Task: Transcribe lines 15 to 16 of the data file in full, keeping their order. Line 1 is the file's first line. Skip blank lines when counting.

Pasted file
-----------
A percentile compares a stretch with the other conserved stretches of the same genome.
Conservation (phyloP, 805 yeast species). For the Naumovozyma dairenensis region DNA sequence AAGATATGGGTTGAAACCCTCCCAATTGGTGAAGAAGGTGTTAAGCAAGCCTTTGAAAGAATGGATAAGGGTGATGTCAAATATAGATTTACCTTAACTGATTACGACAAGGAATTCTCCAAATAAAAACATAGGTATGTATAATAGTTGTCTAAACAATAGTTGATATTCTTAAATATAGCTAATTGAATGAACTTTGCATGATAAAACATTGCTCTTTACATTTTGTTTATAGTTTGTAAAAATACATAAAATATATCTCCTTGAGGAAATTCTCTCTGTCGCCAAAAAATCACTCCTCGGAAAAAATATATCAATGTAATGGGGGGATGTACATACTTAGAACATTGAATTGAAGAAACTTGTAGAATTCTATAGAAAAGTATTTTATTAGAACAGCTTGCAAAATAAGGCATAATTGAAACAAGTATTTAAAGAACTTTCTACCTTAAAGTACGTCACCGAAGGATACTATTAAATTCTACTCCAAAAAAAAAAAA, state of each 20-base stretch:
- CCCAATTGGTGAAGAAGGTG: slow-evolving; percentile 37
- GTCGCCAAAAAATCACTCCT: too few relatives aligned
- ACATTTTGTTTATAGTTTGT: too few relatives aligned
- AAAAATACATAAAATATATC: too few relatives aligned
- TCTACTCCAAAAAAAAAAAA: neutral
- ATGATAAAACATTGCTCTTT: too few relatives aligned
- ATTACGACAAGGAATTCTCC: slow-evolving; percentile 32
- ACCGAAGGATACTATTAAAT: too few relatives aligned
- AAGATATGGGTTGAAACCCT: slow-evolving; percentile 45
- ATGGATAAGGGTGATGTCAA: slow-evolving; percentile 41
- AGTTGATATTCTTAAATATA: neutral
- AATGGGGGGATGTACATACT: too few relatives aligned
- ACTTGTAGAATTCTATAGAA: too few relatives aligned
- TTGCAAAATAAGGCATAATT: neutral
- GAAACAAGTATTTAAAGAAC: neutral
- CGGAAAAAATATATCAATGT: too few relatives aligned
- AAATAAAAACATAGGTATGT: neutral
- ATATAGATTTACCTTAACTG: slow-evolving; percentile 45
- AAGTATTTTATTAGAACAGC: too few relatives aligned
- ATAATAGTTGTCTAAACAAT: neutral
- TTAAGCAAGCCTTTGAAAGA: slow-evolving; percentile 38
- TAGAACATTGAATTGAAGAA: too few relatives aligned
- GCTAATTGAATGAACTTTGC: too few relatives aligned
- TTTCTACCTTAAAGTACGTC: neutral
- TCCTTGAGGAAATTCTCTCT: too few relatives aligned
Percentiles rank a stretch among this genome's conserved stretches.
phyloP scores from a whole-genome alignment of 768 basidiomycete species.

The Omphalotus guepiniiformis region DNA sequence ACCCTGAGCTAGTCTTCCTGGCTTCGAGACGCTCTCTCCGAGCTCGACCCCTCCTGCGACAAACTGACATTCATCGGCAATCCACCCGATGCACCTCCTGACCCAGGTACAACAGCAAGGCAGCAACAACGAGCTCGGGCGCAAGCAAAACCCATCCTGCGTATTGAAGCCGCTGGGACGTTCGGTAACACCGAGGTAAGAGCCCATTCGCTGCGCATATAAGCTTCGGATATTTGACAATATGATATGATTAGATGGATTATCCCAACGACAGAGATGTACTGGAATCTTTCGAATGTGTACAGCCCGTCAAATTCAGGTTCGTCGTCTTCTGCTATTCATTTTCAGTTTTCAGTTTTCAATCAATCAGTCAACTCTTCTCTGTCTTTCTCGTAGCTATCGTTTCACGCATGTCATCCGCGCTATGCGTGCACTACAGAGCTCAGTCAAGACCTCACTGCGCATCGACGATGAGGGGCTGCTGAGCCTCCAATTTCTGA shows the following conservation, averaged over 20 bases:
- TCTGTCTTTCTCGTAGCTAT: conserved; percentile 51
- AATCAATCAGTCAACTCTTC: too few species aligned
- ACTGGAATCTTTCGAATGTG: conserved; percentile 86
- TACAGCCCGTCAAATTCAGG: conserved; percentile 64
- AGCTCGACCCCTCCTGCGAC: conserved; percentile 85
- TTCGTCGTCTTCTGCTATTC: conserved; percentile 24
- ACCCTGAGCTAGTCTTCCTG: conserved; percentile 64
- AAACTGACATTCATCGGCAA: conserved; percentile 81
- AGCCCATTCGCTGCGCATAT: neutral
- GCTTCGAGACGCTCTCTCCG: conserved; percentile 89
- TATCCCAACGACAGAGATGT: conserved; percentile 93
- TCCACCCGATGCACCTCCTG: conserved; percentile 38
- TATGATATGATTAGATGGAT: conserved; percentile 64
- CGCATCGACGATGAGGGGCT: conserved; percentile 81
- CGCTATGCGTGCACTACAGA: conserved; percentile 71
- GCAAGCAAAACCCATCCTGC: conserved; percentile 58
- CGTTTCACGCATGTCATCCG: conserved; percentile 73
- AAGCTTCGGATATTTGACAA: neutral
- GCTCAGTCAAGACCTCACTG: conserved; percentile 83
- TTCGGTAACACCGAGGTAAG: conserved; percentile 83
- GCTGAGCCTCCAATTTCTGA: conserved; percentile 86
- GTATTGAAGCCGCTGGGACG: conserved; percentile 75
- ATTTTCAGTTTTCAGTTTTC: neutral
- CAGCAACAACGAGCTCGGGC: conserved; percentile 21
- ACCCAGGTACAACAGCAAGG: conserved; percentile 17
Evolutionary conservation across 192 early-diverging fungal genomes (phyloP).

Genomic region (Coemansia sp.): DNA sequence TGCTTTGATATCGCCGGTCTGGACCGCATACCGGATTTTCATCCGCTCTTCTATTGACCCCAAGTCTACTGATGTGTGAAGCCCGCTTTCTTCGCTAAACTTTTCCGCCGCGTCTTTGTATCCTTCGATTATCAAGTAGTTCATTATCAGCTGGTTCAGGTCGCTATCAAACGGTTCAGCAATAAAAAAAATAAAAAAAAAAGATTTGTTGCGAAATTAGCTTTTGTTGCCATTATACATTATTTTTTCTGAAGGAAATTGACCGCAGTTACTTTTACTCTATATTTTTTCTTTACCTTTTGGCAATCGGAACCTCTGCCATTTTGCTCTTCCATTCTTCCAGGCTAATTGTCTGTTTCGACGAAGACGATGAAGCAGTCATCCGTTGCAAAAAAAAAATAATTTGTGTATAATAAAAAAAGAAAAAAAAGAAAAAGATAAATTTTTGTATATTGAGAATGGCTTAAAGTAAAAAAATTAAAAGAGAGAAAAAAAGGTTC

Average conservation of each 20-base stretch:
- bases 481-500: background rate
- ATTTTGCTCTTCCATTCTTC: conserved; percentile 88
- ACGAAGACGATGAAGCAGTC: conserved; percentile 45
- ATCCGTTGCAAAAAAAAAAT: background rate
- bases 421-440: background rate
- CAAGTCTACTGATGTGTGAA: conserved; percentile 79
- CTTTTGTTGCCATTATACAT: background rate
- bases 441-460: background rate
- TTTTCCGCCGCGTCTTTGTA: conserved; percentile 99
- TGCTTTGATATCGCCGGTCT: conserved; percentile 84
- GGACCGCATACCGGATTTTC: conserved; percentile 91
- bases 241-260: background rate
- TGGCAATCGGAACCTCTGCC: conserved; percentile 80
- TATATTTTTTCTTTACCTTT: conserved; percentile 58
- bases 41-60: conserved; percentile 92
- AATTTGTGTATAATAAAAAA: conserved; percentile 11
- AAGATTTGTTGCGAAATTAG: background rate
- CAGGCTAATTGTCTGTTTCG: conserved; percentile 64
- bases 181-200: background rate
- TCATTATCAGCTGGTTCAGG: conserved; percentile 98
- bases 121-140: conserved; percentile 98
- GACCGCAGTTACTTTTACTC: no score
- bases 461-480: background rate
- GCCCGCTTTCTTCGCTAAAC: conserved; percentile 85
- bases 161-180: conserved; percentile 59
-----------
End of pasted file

- ACTTGTAGAATTCTATAGAA: too few relatives aligned
- TTGCAAAATAAGGCATAATT: neutral